Date of Award

1990-11-01

Degree Name

Doctor of Nursing Science

Dissertation Committee

N/A

Keywords

advocacy, nursing, patients

Abstract

The purpose of this phenomenological study was to describe clients' lived experiences of advocacy associated with the nurse-client relationship. The sample consisted of ten non-hospitalized adults, 19 to 72 years of age, who had a hospitalization or ambulatory relationship with a registered nurse within the previous six months. Data were gathered via interviews initiated with the same open-ended question. Georgi's five step method was used for data analysis. Four essential characteristics of advocacy associated with the nurse-client relationship were identified. Described by clients as nurse attributes, behaviors, and actions, they were labelled: Competent Knower, Competent Doer, Humanizer, and Communicator. Clients perceived the Competent Knower to be knowledgeable about client conditions and needs, experienced in nursing practice, and capable. The Competent Doer acted on behalf of clients, either by own initiative or at clients' requests, solved problems, served as intermediary, followed through on the clients' needs and desires, demonstrated competence in technical and supportive skills, and exhibited leadership, including taking responsibility for care given by others under supervision. In relationships with client, family, and professional colleagues, the Humanizer was perceived as a personable, caring team member/leader who intervened on clients' behalf, supported their decisions, treated them as valued individuals, encouraged clients, went the extra mile and made self available to clients by being there in presence. The Communicator transmitted and exchanged information with client, family, physician, and other health care professionals, served as liaison between them, provided explanations and education, and kept clients informed by disclosing pertinent information voluntarily and by request. Clients perceived that advocacy was not demonstrated by all nurses and was integrated with other roles within the whole of the nurse-client relationship. Comparisons are made between clients' positive experiences (nurses demonstrated characteristics of advocacy) and negative experiences (which lacked advocacy), and between clients' and nurses' perspectives of advocacy. Implications and research recommendations for clinical practice, education, and administration are addressed, including the development of further validation studies to determine generalizability, and dissemination of the new description to other nurses and disciplines.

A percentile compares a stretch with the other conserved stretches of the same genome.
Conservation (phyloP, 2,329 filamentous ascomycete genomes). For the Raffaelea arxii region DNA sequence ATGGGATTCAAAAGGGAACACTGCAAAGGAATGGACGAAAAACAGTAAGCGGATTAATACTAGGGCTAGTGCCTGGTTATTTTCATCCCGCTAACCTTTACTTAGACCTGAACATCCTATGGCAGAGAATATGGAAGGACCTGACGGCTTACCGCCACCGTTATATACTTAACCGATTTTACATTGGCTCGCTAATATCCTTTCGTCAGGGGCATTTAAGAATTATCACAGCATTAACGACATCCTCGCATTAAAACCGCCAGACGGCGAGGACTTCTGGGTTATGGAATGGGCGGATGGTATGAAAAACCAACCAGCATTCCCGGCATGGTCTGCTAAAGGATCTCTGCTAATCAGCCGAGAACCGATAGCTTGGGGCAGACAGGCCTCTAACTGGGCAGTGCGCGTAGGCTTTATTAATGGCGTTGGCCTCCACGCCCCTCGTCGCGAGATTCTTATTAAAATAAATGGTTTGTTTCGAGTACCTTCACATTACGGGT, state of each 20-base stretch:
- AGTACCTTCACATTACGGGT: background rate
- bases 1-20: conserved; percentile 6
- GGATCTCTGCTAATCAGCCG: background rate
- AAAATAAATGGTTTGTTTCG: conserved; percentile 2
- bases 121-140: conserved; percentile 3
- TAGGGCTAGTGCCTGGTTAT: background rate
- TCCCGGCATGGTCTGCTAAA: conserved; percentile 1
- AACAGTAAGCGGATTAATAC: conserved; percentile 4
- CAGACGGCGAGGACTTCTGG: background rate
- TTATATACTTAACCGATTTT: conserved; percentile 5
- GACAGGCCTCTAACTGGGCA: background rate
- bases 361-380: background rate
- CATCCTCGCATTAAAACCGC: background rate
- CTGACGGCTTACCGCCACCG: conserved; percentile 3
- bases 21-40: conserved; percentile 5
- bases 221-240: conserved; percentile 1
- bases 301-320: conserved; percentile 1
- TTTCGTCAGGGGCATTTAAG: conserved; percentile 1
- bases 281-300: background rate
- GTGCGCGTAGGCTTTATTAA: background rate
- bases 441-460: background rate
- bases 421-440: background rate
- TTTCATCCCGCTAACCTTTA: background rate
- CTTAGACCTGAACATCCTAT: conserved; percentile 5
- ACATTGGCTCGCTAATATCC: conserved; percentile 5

Document Type

Dissertation: Open Access

Department

Nursing

Included in

Nursing Commons

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